On August 19, 1879, Vitoria was the first ship to use the new Campana dry dock in Ferrol. In 1892 she participated in Huelva, in the commemoration of the fourth centenary of the discovery of America, later visiting the port of Genoa (home of Cristobal Colon).
It was decided in 1890 to rebuilt four ironclads, notably the Vitoria and others. Vitoria, still in good shape, was to be modernized as a central-battery ironclad in the Mediterranean port and shipyard “arsenal of Forges et Chantiers de la Méditerranée” in La Seyne-sur-Mer near Toulon.
In 1896–1898 during this process, her sailing rig was cut down and replaced by two modern iron pole masts. Her artillery was modernized as well. She arrived on time, made ready for a possible US intervention on the Spanish coast. During the Spanish-American War she was part of Rear Admiral Cámara’s squadron, but never left Cádiz. She was reclassified as a coast-defense ship in 1899. Once the war was over, given shortage of ships, she became a part of the Training Squadron with her sister Numancia, Pelayo and the cruiser Carlos V.
In 1900, by Decree of May 18 of the Ministry of the Navy, 25 ships were decommissioned as they considered ineffective. Regarding the Vitoria:

Vitoria in 1898

The Numancia and Vitoria, with little protection, although well distributed, with a single machine, a speed that does not exceed 11 miles and little artillery, can still be used for coastal defense or attack on poorly armed cities or ports. […] Art. 2. Of the remaining ships, the Numancia, the Vitoria and the Infanta Isabel will be decommissioned when they require the change of their current boilers or other important repairs or deficiencies. Art. 3. With the credits consigned in the current budget for the support of the personnel of the ships whose disarmament is expressed in art. 1st, the equipment of the Pelayo, Carlos V, Numancia, Vitoria and Nautilus will be completed and increased, as much as the current accommodations allow and those that can also be prudently built, both for Officers and Engineers, Petty Officers and other subordinate classes, with so that they dedicate themselves to the Instruction of their equipment, verifying continuous navigations and exercises of all kinds.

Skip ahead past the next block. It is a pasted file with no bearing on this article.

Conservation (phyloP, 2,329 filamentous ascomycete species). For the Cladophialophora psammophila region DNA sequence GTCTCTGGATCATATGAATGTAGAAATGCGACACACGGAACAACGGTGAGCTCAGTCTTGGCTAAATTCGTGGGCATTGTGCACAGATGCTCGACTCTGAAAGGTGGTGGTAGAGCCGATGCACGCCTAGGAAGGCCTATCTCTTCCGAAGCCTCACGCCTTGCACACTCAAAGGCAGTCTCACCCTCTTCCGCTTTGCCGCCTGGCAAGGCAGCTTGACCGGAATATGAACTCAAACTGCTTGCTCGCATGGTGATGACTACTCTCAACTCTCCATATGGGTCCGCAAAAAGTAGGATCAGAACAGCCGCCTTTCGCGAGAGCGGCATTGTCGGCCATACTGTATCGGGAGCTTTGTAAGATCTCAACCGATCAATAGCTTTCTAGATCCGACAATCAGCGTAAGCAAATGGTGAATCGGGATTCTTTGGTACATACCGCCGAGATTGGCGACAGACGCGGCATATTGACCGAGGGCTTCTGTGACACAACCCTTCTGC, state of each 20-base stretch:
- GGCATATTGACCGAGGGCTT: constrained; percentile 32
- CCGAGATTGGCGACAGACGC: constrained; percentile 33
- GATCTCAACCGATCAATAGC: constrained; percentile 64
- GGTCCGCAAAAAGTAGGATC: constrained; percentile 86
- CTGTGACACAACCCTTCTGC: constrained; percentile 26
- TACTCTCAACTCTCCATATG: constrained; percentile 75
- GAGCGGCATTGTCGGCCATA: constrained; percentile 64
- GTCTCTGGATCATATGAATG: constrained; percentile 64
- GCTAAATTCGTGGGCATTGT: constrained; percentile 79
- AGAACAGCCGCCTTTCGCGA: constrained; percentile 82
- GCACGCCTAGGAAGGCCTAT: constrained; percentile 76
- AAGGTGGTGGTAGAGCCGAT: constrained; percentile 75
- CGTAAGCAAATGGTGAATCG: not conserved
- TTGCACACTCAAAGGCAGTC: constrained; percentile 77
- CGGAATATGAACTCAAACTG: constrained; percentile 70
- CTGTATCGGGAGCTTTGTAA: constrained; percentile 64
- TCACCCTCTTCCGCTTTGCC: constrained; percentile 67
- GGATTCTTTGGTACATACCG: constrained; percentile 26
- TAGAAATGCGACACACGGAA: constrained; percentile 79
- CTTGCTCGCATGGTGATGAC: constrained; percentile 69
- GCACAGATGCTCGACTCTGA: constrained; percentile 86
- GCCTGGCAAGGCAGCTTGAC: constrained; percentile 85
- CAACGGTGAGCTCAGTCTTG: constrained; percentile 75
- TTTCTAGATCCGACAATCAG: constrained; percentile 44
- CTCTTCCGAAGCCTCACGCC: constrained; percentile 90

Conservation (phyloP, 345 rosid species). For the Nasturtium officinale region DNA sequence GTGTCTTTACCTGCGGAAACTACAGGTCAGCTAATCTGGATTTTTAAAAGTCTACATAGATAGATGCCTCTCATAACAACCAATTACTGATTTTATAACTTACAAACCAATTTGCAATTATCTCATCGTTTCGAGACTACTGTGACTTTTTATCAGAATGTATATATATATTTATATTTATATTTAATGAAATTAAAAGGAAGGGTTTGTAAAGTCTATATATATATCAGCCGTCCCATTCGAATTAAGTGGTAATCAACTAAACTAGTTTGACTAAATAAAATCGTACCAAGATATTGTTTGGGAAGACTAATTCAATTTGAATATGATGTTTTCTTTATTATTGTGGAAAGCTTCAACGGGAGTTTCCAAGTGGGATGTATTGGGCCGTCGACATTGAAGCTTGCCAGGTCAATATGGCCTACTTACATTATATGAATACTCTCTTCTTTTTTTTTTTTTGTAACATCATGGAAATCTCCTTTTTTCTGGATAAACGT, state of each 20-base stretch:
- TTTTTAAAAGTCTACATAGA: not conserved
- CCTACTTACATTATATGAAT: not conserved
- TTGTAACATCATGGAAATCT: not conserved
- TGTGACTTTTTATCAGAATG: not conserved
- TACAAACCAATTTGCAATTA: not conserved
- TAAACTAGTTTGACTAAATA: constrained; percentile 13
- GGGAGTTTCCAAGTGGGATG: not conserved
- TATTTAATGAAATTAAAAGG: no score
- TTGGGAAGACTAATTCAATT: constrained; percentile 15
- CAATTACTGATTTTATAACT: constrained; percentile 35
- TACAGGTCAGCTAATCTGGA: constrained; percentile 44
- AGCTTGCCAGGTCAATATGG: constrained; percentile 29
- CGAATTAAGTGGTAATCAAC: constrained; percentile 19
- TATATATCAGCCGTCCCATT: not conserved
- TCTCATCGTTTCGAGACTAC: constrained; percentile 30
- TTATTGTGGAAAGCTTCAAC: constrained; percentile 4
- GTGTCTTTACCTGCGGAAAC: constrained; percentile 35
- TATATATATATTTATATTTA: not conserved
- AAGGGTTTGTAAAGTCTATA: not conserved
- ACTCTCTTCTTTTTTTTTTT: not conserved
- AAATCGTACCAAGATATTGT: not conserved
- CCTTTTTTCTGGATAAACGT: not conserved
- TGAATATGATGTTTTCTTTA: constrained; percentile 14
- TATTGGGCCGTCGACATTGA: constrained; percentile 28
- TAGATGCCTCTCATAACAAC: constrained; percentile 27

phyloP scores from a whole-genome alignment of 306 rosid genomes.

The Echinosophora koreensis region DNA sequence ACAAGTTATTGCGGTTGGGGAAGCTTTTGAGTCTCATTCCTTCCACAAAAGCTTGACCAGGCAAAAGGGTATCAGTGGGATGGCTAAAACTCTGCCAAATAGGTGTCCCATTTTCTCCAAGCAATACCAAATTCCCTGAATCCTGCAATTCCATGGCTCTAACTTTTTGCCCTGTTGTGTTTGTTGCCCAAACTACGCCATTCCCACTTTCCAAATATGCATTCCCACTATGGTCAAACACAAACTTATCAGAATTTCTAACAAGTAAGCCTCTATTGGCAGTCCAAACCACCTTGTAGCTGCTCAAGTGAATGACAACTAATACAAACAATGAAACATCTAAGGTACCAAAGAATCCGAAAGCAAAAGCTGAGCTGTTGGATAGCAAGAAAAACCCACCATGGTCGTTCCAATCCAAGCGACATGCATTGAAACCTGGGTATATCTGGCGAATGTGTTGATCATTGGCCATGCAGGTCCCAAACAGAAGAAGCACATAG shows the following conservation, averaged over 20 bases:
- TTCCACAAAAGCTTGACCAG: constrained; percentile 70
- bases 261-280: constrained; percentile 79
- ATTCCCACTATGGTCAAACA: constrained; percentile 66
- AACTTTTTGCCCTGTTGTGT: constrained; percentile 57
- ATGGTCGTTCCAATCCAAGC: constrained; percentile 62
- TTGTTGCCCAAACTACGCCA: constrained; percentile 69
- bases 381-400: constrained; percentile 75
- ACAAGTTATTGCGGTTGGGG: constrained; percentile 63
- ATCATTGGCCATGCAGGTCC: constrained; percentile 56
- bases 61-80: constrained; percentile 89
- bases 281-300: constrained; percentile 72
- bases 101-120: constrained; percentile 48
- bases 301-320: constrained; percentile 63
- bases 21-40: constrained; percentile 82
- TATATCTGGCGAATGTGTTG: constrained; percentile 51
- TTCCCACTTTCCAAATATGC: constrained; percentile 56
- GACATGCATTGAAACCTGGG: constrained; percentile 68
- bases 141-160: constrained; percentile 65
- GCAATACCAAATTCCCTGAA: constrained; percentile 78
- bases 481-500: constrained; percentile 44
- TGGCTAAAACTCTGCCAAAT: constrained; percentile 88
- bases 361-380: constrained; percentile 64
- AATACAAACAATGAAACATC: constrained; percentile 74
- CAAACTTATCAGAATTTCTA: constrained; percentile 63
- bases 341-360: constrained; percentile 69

Postwar, it seems she kept this tole for a few more years, until being virtyually useless as training ship. Still she kept in service.
From 1903 she remained permanently anchored at El Ferrol as a barrack for the Artillery School until 1907, and placed into reserve. She was disarmed in 1908, sold for scrapping in 1911 for 277,254 pesetas, and stricken in 1912, broken up.

Read More/Src


Greene, Jack & Massignani, Alessandro (1998). Ironclads at War: Origin and Development 1854–1891. Combined Publishing.
Lyon, Hugh (1979). “Spain”. In Gardiner, Robert (ed.). Conway’s All the World’s Fighting Ships 1860–1905. Conway Maritime Press.
de Saint Hubert, Christian (1984). “Early Spanish Steam Warships, Part II”. Warship International. XXI (1)
Silverstone, Paul H. (1984). Directory of the World’s Capital Ships. New York: Hippocrene Books.
Brassey, Thomas (1888). The Naval Annual 1887. Portsmouth, England: J. Griffin.
O’Shea, John Augustus (1896). “The Siege of Carthagena, 1873–74”. Battles of the Nineteenth Century. London: Cassel.
Pastor y Fernandez de Checa, M. (1977). “The Spanish Ironclads Numancia, Vitoria and Pelayo, Pt. II”.
“Spanish Ironclads Numancia and Vitoria”. Warship International. VIII (3): 287–289. 1970.

Links vitoria.htm Spanish_ironclad_Vitoria